"Possessing Women's Faces" - lecture and reading by author and cultural ambassador Brenda Flanagan

May 18, 2011 / venue: Fuchs-Petrolub-Saal, Schloss O138 / time: 6:30 p.m.

Caribbean literature, with some exceptions, is still relatively unknown in Europe. Now and then a novel turns into an international success and is then also published in German - recently one could name Junot Díaz whose novel The Brief Wondrous Life of Oscar Wao won the Pulitzer Prize in 2008.

But very often literature from the Antilles does not reach us, which is regrettable since the Caribbean is known to be a culturally diverse region. Due to its geographical location influences from all over the world converge there, which also manifests itself in the literary work of many authors.

We were all the more happy to welcome the author Brenda Flanagan, who is originally from Trinidad and Tobago, on May 18th. Mrs. Flanagan, a cultural ambassador for the U.S. Department of State, gave a short lecture with the title „Possessing Women's Faces". In this lecture she addressed the above-mentioned influences by discussing how the faces of women all over the world have affected her writing.

Subsequently, Mrs. Flanagan read from some of her short stories and was then available for all kinds of questions. Later on there was opportunity for exchanging thoughts and getting an impression of the author's complete works while having a glass of wine. A book table offered copies of all her published novels and short stories.

We kindly wish to thank ABSOLVENTUM and Bücher Bender for their support.


About the author:

Brenda Flanagan was born in Trinidad as the twelfth of fourteen children. Her father was working as a barman, her mother as a laundress. The money for her schooling she partly earned on her own, working as a calypso singer. At the age of ten she started writing poetry, which she sent to different newspapers for publication.

At fourteen she left school and started working at a factory. She was lucky - her former principal was then working for Nation, the newspaper of the People's National Movement Party. He helped her to become a reporter and so at the age of fifteen a new life began for her. At that time the People's National Movement was still the party in government  and so Brenda not only gained insight into her country's politics, she also traveled with the Prime Minister, meeting people like Haile Selassie.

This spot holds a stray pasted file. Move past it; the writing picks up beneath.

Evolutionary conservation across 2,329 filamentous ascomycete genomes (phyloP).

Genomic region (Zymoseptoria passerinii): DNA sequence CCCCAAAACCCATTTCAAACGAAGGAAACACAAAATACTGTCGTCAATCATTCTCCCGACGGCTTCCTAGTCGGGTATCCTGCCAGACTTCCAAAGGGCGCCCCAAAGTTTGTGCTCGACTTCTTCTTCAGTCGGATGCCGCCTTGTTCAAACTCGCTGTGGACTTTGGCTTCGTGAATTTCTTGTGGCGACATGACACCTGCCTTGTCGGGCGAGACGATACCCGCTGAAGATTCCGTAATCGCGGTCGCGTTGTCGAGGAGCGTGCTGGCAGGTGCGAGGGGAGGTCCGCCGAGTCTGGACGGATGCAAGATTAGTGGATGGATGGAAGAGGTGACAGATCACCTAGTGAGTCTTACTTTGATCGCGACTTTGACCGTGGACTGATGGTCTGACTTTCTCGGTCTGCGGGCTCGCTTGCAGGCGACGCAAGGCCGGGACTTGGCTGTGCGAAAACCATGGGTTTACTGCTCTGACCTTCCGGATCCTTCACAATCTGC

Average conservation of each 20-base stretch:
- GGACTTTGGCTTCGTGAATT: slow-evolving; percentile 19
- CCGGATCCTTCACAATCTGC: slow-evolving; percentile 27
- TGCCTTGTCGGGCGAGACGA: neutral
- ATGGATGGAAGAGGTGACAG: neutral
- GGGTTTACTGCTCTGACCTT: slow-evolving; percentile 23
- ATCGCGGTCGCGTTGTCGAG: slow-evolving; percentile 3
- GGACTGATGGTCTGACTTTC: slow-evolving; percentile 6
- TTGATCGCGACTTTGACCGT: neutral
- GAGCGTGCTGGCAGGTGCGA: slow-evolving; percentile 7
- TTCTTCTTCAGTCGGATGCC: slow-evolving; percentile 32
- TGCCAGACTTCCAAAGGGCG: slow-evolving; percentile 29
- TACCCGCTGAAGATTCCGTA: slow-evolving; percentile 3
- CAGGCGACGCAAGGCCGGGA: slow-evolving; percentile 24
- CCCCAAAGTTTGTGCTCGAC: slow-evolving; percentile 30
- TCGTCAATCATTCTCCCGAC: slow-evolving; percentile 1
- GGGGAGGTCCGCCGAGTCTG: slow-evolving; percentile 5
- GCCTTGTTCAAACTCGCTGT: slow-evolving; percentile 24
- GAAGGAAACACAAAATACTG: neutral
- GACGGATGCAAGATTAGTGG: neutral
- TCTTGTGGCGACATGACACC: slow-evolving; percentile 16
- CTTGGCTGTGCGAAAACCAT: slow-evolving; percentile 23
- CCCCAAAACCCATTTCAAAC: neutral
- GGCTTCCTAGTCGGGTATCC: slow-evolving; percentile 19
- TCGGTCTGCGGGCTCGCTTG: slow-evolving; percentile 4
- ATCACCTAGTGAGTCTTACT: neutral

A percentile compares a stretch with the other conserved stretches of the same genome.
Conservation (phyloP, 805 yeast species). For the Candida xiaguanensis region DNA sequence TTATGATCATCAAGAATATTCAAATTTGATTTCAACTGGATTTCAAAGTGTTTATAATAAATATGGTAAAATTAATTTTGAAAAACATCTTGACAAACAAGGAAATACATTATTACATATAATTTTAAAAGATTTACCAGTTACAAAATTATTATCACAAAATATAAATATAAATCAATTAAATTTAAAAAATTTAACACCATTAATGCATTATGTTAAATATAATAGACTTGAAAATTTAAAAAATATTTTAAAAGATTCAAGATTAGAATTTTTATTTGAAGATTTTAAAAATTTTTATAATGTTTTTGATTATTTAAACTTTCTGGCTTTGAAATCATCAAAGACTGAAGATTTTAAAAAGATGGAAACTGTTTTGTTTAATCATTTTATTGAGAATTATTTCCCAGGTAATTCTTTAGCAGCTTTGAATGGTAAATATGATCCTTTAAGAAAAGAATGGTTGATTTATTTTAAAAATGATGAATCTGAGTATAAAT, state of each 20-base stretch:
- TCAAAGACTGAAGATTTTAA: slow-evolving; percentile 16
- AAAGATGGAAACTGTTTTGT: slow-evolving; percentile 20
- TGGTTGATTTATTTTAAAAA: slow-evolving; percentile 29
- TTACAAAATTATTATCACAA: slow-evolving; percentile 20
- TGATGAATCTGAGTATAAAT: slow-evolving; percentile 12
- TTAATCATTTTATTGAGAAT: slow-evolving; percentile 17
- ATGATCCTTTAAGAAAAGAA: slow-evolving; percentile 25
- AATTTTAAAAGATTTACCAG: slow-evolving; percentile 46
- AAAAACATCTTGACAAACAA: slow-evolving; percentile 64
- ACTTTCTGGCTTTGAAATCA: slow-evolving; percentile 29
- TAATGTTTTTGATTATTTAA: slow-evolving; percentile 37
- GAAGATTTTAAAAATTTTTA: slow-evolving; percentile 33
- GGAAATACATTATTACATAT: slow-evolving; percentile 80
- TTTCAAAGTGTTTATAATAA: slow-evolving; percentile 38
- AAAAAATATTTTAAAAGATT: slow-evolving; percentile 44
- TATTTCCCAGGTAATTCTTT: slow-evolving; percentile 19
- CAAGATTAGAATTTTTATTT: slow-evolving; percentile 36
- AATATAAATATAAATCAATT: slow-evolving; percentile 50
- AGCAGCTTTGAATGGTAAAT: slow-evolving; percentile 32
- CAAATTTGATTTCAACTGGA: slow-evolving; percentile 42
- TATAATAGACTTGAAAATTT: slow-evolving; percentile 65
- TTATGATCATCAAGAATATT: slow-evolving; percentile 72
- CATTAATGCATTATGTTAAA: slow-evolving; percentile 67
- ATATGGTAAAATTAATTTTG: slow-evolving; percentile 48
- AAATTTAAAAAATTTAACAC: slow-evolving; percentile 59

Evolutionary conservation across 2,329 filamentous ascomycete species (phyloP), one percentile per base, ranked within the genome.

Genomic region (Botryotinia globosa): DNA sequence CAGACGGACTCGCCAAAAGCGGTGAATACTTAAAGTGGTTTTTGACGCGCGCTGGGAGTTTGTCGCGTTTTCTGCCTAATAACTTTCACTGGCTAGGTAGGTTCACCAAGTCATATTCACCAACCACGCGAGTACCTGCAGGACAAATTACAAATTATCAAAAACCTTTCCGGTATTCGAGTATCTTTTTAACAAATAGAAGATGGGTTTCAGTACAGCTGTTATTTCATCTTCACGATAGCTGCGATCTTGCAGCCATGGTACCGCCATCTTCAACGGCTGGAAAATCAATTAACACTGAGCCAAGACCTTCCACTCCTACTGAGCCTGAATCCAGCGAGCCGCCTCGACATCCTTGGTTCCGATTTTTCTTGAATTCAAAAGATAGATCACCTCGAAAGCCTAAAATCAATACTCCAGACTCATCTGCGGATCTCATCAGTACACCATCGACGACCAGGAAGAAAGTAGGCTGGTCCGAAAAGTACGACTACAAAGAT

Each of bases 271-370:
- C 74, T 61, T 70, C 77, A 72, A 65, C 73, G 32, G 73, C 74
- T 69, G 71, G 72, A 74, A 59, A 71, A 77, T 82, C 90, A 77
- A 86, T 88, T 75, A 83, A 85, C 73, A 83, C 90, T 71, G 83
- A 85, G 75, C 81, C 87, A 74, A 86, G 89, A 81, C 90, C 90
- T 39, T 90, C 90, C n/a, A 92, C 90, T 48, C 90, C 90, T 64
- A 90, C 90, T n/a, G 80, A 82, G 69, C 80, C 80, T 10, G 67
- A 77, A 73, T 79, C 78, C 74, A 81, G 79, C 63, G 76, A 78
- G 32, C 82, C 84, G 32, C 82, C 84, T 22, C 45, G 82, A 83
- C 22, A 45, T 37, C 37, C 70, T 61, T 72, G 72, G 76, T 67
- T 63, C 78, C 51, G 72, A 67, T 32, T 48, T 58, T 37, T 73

In 1967, at the age of eighteen, she arrived in the United States with the intention to study. For a start she found a job as a servant in New York. She got married, had children and together with her family moved to Arkansas. Only at the age of 25, by then a single parent, she enrolled herself as a student at the University of Michigan, Ann Arbor, where she earned her Ph.D. degree.

Today Brenda Flanagan teaches Creative Writing, Caribbean and Afroamerican literature at Davidson College in North Carolina. A cultural ambassador for the U.S. Department of State, she has visited countries around the globe, among them Chile, India, Morocco and Chad. Her work as an author comprises two novels and a collection of short stories and has earned her numerous prizes. Currently she is working on her third novel.

Fiction by Brenda Flanagan:

2009: Allah in the Islands (novel, published by Peepal Tree Press)
2005: In Praise of Island Women & Crimes (short stories, published by KaRu Press)
1996: You Alone Are Dancing (novel, published by University of Michigan Press)

Excerpt from the short story "Snakes":

When my mother was in her late 50s and I was old enough to remember fear, a woman wise beyond our seasons told her that she would die from a snake's bite. Around this woman's right wrist was tattooed a ring of tiger wire, and in her face were deep gorges that told of her indenture. As a girl, she had come from India across rough waters to Trinidad to work in the cane fields of Couva. [...]

My mother relayed this prophecy of her death, pleased, I suspected, that it contradicted her own suspicion that she would die of pleurisy, a fate her own mother suffered after being drenched in dew. [...]

Terrified at the thought of my mother's death, I guarded her closely, giving up my interest in boys with whom I played hide-and-seek; fighting sleep, wishing I could prop open my eyes to watch her as she pressed clothes until two or three in the morning. Sleep would eventually overcome my vigilance, and my mother would place the iron on a pad so she could carry me to my cot. [...]

Years passed. My sister Velma and I went to America. To celebrate Velma's graduation from medical school, I invited my mother to join us in New York. On the long list of reasons that I had prepared in defense of the safety of flying was that America had landed a man on the moon. My mother wrote back that she would never believe that a human being had set foot on the moon, but she was proud of her girl-child, she would get on a plane. On the day she was to arrive, the plane emptied and she did not appear...

Copyright (c) 2011 Brenda Flanagan